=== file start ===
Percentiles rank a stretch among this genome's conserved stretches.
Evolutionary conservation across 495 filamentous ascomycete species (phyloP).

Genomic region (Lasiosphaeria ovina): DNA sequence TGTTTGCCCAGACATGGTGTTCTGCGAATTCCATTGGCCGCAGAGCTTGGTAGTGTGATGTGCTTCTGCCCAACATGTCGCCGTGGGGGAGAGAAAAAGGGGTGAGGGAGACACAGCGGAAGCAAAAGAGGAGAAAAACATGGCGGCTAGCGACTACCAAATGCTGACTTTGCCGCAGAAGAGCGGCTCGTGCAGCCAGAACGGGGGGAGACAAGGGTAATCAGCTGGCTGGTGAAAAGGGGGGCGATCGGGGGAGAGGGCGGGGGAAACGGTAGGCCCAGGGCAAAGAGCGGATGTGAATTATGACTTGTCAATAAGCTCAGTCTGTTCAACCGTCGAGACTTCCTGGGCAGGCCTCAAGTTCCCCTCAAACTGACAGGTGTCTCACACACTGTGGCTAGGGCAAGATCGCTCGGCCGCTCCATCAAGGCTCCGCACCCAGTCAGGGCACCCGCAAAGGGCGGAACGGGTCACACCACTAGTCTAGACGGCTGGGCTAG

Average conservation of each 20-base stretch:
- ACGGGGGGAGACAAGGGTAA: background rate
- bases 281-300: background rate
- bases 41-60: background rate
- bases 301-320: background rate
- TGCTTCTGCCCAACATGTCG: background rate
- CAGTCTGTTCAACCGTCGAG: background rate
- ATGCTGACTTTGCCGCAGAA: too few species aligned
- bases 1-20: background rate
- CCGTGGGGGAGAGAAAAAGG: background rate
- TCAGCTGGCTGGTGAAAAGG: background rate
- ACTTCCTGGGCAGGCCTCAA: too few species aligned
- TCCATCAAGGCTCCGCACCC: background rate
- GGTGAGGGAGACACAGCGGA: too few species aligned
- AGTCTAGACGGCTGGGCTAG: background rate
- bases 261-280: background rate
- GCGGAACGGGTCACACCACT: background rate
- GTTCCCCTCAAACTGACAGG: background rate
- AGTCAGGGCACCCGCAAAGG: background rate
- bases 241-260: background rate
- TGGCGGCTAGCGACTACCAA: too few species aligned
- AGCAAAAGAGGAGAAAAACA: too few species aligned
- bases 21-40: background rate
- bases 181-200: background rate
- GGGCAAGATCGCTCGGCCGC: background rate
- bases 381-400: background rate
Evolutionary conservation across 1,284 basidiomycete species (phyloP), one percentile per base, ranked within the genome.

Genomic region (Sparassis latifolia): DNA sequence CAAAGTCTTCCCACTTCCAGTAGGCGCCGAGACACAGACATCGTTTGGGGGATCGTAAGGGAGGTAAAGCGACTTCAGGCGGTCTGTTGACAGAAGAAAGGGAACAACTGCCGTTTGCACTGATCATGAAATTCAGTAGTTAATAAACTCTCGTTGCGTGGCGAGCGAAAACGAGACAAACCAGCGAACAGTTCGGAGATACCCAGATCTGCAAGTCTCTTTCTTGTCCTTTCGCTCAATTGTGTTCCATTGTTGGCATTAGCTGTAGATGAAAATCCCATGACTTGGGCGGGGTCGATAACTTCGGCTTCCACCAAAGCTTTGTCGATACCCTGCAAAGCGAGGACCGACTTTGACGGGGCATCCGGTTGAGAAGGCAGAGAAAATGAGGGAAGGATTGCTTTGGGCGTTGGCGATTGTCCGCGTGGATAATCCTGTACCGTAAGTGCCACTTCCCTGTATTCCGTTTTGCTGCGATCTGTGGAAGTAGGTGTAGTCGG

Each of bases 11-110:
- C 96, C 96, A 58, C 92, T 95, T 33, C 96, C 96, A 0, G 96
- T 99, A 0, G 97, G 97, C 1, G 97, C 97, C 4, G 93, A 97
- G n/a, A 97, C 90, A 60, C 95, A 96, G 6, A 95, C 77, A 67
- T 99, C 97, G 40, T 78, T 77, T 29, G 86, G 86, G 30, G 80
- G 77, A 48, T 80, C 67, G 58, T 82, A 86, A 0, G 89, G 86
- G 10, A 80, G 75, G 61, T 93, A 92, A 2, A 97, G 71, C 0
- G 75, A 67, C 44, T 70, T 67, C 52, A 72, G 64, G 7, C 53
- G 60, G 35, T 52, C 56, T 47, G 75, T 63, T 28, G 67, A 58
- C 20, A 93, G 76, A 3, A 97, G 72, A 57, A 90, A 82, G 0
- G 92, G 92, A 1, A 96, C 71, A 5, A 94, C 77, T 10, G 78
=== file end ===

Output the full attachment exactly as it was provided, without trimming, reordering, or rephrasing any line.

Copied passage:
Percentiles rank a stretch among this genome's conserved stretches.
Evolutionary conservation across 495 filamentous ascomycete species (phyloP).

Genomic region (Lasiosphaeria ovina): DNA sequence TGTTTGCCCAGACATGGTGTTCTGCGAATTCCATTGGCCGCAGAGCTTGGTAGTGTGATGTGCTTCTGCCCAACATGTCGCCGTGGGGGAGAGAAAAAGGGGTGAGGGAGACACAGCGGAAGCAAAAGAGGAGAAAAACATGGCGGCTAGCGACTACCAAATGCTGACTTTGCCGCAGAAGAGCGGCTCGTGCAGCCAGAACGGGGGGAGACAAGGGTAATCAGCTGGCTGGTGAAAAGGGGGGCGATCGGGGGAGAGGGCGGGGGAAACGGTAGGCCCAGGGCAAAGAGCGGATGTGAATTATGACTTGTCAATAAGCTCAGTCTGTTCAACCGTCGAGACTTCCTGGGCAGGCCTCAAGTTCCCCTCAAACTGACAGGTGTCTCACACACTGTGGCTAGGGCAAGATCGCTCGGCCGCTCCATCAAGGCTCCGCACCCAGTCAGGGCACCCGCAAAGGGCGGAACGGGTCACACCACTAGTCTAGACGGCTGGGCTAG

Average conservation of each 20-base stretch:
- ACGGGGGGAGACAAGGGTAA: background rate
- bases 281-300: background rate
- bases 41-60: background rate
- bases 301-320: background rate
- TGCTTCTGCCCAACATGTCG: background rate
- CAGTCTGTTCAACCGTCGAG: background rate
- ATGCTGACTTTGCCGCAGAA: too few species aligned
- bases 1-20: background rate
- CCGTGGGGGAGAGAAAAAGG: background rate
- TCAGCTGGCTGGTGAAAAGG: background rate
- ACTTCCTGGGCAGGCCTCAA: too few species aligned
- TCCATCAAGGCTCCGCACCC: background rate
- GGTGAGGGAGACACAGCGGA: too few species aligned
- AGTCTAGACGGCTGGGCTAG: background rate
- bases 261-280: background rate
- GCGGAACGGGTCACACCACT: background rate
- GTTCCCCTCAAACTGACAGG: background rate
- AGTCAGGGCACCCGCAAAGG: background rate
- bases 241-260: background rate
- TGGCGGCTAGCGACTACCAA: too few species aligned
- AGCAAAAGAGGAGAAAAACA: too few species aligned
- bases 21-40: background rate
- bases 181-200: background rate
- GGGCAAGATCGCTCGGCCGC: background rate
- bases 381-400: background rate
Evolutionary conservation across 1,284 basidiomycete species (phyloP), one percentile per base, ranked within the genome.

Genomic region (Sparassis latifolia): DNA sequence CAAAGTCTTCCCACTTCCAGTAGGCGCCGAGACACAGACATCGTTTGGGGGATCGTAAGGGAGGTAAAGCGACTTCAGGCGGTCTGTTGACAGAAGAAAGGGAACAACTGCCGTTTGCACTGATCATGAAATTCAGTAGTTAATAAACTCTCGTTGCGTGGCGAGCGAAAACGAGACAAACCAGCGAACAGTTCGGAGATACCCAGATCTGCAAGTCTCTTTCTTGTCCTTTCGCTCAATTGTGTTCCATTGTTGGCATTAGCTGTAGATGAAAATCCCATGACTTGGGCGGGGTCGATAACTTCGGCTTCCACCAAAGCTTTGTCGATACCCTGCAAAGCGAGGACCGACTTTGACGGGGCATCCGGTTGAGAAGGCAGAGAAAATGAGGGAAGGATTGCTTTGGGCGTTGGCGATTGTCCGCGTGGATAATCCTGTACCGTAAGTGCCACTTCCCTGTATTCCGTTTTGCTGCGATCTGTGGAAGTAGGTGTAGTCGG

Each of bases 11-110:
- C 96, C 96, A 58, C 92, T 95, T 33, C 96, C 96, A 0, G 96
- T 99, A 0, G 97, G 97, C 1, G 97, C 97, C 4, G 93, A 97
- G n/a, A 97, C 90, A 60, C 95, A 96, G 6, A 95, C 77, A 67
- T 99, C 97, G 40, T 78, T 77, T 29, G 86, G 86, G 30, G 80
- G 77, A 48, T 80, C 67, G 58, T 82, A 86, A 0, G 89, G 86
- G 10, A 80, G 75, G 61, T 93, A 92, A 2, A 97, G 71, C 0
- G 75, A 67, C 44, T 70, T 67, C 52, A 72, G 64, G 7, C 53
- G 60, G 35, T 52, C 56, T 47, G 75, T 63, T 28, G 67, A 58
- C 20, A 93, G 76, A 3, A 97, G 72, A 57, A 90, A 82, G 0
- G 92, G 92, A 1, A 96, C 71, A 5, A 94, C 77, T 10, G 78